That possibility does not lessen my own feelings of frustration and disappointment. As his dad, I continue to want the best for him, and the life he’s had these thirty-plus years is far from optimal. Anyone who thinks otherwise is just plain wrong.

But lately a new thought has come to mind. Maybe overcoming his disability is not my ultimate objective. Maybe, instead of simply trying alternate methods of achieving that, I need a better understanding of what he needs most of all.

Over the last year he’s been up against a significant new challenge. He has metastatic melanoma.

At the low point in this past year, he’d lost the ability to stand up without assistance. He needed a wheelchair to go more than a few steps. And without meds he lived in pain. Intervention from the exemplary staff at the UCSD Moores Cancer Center got him past all that. Now (on good days) Joe and I again take long walks around the neighborhood, as we did in bygone times. He’s usually comfortable. But despite this progress, he still has the illness, and his long-term odds don’t look good. The next treatment protocol has a success rate of only 16 percent.

There was a time when poor odds meant nothing to me, because I believed in beating the odds. Along the way, I’ve lost that conceit.

But now, when I tuck Joseph into bed in the evenings—when I pull that fuzzy blanket up to his chin and he snuggles in for the night—he gives me the sweetest smile imaginable. At that moment, I know I’ve enabled him to experience some happiness.

Yes, it’s modest. But maybe this was my objective all along.

bedtime

Only Connect!

connect

Today a friend told me about this documentary film (and book), Life, Animated, which relates the story of an autistic boy who acquired the ability to speak via his fascination with Disney videos. Apparently (I have yet to see it), the child absorbed key lines of dialog from multiple viewings, figured out how to repurpose those lines for his own interactions, and later added other phrases to his repertoire. Judging from the film’s online trailer, the momentum established by doing that eventually led to his graduation from school.

Now, this is not meant to suggest repeated exposure to videos would offer such a remedy to anyone else—although finding out would be a lot less intrusive and expensive than is usually the case. (I recall short-lived and arguably destructive frenzies over other ways of attacking the problem, many sparked by parent stories just like this one. I too wrote such a book, although its effect seems to have been cautionary.)

josephoct2016

For lack of a better label, my adult son Joseph is also considered autistic. He cannot speak, or initiate any constructive activity. People tend not to talk to him, assuming he won’t understand, although he does. He may not take in everything, but he definitely gets the high points. Unfortunately, the other half of the equation isn’t there. He offers no output, other than infrequent fleeting smiles or more common indications of disapproval or frustration or anxiety. It’s frustrating for the people around him, too, because we’re mostly clueless about what he wants. And pressing for clarity just annoys him, making matters worse.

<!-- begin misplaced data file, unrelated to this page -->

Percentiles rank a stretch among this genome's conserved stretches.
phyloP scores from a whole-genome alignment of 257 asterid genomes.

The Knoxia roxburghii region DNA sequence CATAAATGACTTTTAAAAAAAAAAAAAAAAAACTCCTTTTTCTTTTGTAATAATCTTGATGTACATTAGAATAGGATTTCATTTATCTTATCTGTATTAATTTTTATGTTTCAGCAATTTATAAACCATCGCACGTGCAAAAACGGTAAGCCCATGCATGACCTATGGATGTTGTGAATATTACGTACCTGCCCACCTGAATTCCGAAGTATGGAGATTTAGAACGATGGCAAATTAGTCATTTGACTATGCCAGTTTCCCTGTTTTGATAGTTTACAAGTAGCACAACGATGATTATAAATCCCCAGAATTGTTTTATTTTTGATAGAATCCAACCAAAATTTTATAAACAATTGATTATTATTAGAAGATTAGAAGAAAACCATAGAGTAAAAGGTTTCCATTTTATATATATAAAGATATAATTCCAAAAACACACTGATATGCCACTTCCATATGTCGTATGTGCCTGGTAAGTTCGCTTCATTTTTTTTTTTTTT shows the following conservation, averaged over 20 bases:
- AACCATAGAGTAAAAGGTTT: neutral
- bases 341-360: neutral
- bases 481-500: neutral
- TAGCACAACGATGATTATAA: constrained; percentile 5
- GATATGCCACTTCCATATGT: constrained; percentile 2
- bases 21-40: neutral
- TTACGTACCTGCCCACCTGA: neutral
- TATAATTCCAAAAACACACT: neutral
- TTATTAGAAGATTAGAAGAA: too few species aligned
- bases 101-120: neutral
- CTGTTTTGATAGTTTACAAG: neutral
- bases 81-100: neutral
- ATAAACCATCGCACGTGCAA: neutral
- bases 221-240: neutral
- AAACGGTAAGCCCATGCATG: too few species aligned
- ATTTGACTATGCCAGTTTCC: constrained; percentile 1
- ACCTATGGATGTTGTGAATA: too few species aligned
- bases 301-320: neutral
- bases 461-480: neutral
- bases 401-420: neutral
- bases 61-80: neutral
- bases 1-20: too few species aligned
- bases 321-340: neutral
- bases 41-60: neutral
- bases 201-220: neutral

I’d sure like to believe we could improve on this through something as simple as immersion in videos.

The mechanism for how that would work is fairly clear. One does not have to be autistic to acquire memes or catchphrases from popular culture and adapt them for the situation at hand. If you haven’t used phrases like the following, you at least recognize them in conversation:

  • Beam me up, Scotty.

  • We don’t need no stinkin’ badges!
  • I’ll be back.
  • Nooobody expects the Spanish Inquisition!

You might even collect specialized memes that are recognized by only a small community of people who share your favorite interests. I once knew an English professor who made heavy use of Joycean quotes. A coworker and I used to trade cues from Firesign Theatre.

Psychologists say we share lines like that to establish solidarity with one another. To connect. To acknowledge that we are experiencing life together. Perhaps hashtags in social media are a similar device (#WATB).

But for someone who needs it, repeatable lines also offer a first toehold in the mysterious system of interaction. Don’t we do something similar when practicing a new foreign language? I’m far from fluent in German, but dialog from a long-lost textbook is forever imprinted in my brain (Wo ist Robert? / Er ist in München. / Was tut er dort? and so forth).

This seems to be the process for finding one’s way around in a new city, too. First we figure out landmarks and major roads; then over time we fill in details as needed. That’s how I go about it, anyway. A reviewer of WATB has suggested on Goodreads that I may be somewhere on the autism spectrum, but even if that’s true your approach may be similar.

So it’s easy to believe memes could help an autistic child “make sense of the world he’s living in.”

Alas, there remains a gulf between “could” and “does.” The real challenge is figuring out a repeatable way of bridging it.

Nobody Is Safe

out-of-controlMany years ago, a young mother tried to make sense of the observation that my wife and I had a baby with major developmental problems. Surely, she insisted, Judy must have smoked or used drugs while pregnant—or at least we’d done something to merit that outcome. What was it?

It seemed important to her for that to be true. I think her reasoning was that an absence of explanations would mean nobody was safe. Calamity could then strike her own family as easily as mine.